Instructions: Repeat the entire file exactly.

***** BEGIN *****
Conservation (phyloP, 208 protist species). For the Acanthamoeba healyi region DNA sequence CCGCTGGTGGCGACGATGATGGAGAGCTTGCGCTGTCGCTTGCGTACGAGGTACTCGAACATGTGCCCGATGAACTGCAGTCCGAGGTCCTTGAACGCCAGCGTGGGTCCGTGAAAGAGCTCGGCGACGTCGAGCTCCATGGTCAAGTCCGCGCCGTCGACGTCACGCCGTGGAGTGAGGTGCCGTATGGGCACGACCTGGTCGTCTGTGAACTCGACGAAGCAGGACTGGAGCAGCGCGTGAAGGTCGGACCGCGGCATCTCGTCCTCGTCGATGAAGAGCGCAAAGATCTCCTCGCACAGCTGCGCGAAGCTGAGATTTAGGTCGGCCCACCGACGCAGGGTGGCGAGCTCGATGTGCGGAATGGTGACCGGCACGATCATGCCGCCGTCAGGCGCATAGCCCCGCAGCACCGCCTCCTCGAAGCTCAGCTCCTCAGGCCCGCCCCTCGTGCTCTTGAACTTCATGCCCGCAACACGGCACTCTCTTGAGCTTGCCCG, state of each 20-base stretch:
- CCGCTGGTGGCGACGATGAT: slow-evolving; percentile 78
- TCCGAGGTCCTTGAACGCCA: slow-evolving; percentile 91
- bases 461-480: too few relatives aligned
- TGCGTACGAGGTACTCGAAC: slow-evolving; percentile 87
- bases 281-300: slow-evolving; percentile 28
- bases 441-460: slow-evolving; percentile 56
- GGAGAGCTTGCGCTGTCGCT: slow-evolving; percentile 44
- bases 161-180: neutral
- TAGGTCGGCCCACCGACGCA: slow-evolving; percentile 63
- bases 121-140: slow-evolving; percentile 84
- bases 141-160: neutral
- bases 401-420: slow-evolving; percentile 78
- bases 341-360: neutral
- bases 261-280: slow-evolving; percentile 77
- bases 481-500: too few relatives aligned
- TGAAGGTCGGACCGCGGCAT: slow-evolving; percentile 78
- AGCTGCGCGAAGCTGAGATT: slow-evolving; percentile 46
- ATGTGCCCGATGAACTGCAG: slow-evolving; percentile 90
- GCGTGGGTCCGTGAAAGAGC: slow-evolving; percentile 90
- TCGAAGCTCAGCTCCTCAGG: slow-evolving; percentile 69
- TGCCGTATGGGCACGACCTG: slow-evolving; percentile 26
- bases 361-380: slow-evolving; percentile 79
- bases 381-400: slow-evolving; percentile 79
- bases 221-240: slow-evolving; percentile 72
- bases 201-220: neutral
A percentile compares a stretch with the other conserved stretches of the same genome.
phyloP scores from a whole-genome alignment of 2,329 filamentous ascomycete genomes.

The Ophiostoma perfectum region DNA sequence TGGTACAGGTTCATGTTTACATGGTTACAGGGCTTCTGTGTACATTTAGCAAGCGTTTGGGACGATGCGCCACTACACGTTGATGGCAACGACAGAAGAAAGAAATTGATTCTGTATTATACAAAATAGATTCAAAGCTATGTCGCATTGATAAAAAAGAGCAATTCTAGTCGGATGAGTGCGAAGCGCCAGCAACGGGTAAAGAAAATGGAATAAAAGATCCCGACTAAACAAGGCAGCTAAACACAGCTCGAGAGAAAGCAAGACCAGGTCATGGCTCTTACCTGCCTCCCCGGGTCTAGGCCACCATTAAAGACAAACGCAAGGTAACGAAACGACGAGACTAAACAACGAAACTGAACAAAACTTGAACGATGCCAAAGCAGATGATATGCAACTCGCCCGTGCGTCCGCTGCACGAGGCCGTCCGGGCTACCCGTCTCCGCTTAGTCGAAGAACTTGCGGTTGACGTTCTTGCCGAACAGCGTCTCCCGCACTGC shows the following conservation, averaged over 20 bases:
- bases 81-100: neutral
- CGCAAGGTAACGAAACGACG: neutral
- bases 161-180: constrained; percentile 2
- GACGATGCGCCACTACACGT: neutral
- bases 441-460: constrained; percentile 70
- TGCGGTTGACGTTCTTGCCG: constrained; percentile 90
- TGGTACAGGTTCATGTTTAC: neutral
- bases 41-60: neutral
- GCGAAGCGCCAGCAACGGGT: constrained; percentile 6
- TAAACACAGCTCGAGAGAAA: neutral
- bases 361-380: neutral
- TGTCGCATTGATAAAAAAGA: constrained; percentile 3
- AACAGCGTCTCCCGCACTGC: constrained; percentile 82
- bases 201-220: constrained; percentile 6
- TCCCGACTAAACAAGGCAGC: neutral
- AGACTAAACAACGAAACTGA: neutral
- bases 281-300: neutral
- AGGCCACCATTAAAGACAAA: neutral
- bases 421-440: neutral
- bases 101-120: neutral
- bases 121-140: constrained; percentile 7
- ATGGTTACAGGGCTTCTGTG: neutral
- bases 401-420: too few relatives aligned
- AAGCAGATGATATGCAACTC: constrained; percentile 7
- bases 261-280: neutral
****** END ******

Conservation (phyloP, 208 protist species). For the Acanthamoeba healyi region DNA sequence CCGCTGGTGGCGACGATGATGGAGAGCTTGCGCTGTCGCTTGCGTACGAGGTACTCGAACATGTGCCCGATGAACTGCAGTCCGAGGTCCTTGAACGCCAGCGTGGGTCCGTGAAAGAGCTCGGCGACGTCGAGCTCCATGGTCAAGTCCGCGCCGTCGACGTCACGCCGTGGAGTGAGGTGCCGTATGGGCACGACCTGGTCGTCTGTGAACTCGACGAAGCAGGACTGGAGCAGCGCGTGAAGGTCGGACCGCGGCATCTCGTCCTCGTCGATGAAGAGCGCAAAGATCTCCTCGCACAGCTGCGCGAAGCTGAGATTTAGGTCGGCCCACCGACGCAGGGTGGCGAGCTCGATGTGCGGAATGGTGACCGGCACGATCATGCCGCCGTCAGGCGCATAGCCCCGCAGCACCGCCTCCTCGAAGCTCAGCTCCTCAGGCCCGCCCCTCGTGCTCTTGAACTTCATGCCCGCAACACGGCACTCTCTTGAGCTTGCCCG, state of each 20-base stretch:
- CCGCTGGTGGCGACGATGAT: slow-evolving; percentile 78
- TCCGAGGTCCTTGAACGCCA: slow-evolving; percentile 91
- bases 461-480: too few relatives aligned
- TGCGTACGAGGTACTCGAAC: slow-evolving; percentile 87
- bases 281-300: slow-evolving; percentile 28
- bases 441-460: slow-evolving; percentile 56
- GGAGAGCTTGCGCTGTCGCT: slow-evolving; percentile 44
- bases 161-180: neutral
- TAGGTCGGCCCACCGACGCA: slow-evolving; percentile 63
- bases 121-140: slow-evolving; percentile 84
- bases 141-160: neutral
- bases 401-420: slow-evolving; percentile 78
- bases 341-360: neutral
- bases 261-280: slow-evolving; percentile 77
- bases 481-500: too few relatives aligned
- TGAAGGTCGGACCGCGGCAT: slow-evolving; percentile 78
- AGCTGCGCGAAGCTGAGATT: slow-evolving; percentile 46
- ATGTGCCCGATGAACTGCAG: slow-evolving; percentile 90
- GCGTGGGTCCGTGAAAGAGC: slow-evolving; percentile 90
- TCGAAGCTCAGCTCCTCAGG: slow-evolving; percentile 69
- TGCCGTATGGGCACGACCTG: slow-evolving; percentile 26
- bases 361-380: slow-evolving; percentile 79
- bases 381-400: slow-evolving; percentile 79
- bases 221-240: slow-evolving; percentile 72
- bases 201-220: neutral
A percentile compares a stretch with the other conserved stretches of the same genome.
phyloP scores from a whole-genome alignment of 2,329 filamentous ascomycete genomes.

The Ophiostoma perfectum region DNA sequence TGGTACAGGTTCATGTTTACATGGTTACAGGGCTTCTGTGTACATTTAGCAAGCGTTTGGGACGATGCGCCACTACACGTTGATGGCAACGACAGAAGAAAGAAATTGATTCTGTATTATACAAAATAGATTCAAAGCTATGTCGCATTGATAAAAAAGAGCAATTCTAGTCGGATGAGTGCGAAGCGCCAGCAACGGGTAAAGAAAATGGAATAAAAGATCCCGACTAAACAAGGCAGCTAAACACAGCTCGAGAGAAAGCAAGACCAGGTCATGGCTCTTACCTGCCTCCCCGGGTCTAGGCCACCATTAAAGACAAACGCAAGGTAACGAAACGACGAGACTAAACAACGAAACTGAACAAAACTTGAACGATGCCAAAGCAGATGATATGCAACTCGCCCGTGCGTCCGCTGCACGAGGCCGTCCGGGCTACCCGTCTCCGCTTAGTCGAAGAACTTGCGGTTGACGTTCTTGCCGAACAGCGTCTCCCGCACTGC shows the following conservation, averaged over 20 bases:
- bases 81-100: neutral
- CGCAAGGTAACGAAACGACG: neutral
- bases 161-180: constrained; percentile 2
- GACGATGCGCCACTACACGT: neutral
- bases 441-460: constrained; percentile 70
- TGCGGTTGACGTTCTTGCCG: constrained; percentile 90
- TGGTACAGGTTCATGTTTAC: neutral
- bases 41-60: neutral
- GCGAAGCGCCAGCAACGGGT: constrained; percentile 6
- TAAACACAGCTCGAGAGAAA: neutral
- bases 361-380: neutral
- TGTCGCATTGATAAAAAAGA: constrained; percentile 3
- AACAGCGTCTCCCGCACTGC: constrained; percentile 82
- bases 201-220: constrained; percentile 6
- TCCCGACTAAACAAGGCAGC: neutral
- AGACTAAACAACGAAACTGA: neutral
- bases 281-300: neutral
- AGGCCACCATTAAAGACAAA: neutral
- bases 421-440: neutral
- bases 101-120: neutral
- bases 121-140: constrained; percentile 7
- ATGGTTACAGGGCTTCTGTG: neutral
- bases 401-420: too few relatives aligned
- AAGCAGATGATATGCAACTC: constrained; percentile 7
- bases 261-280: neutral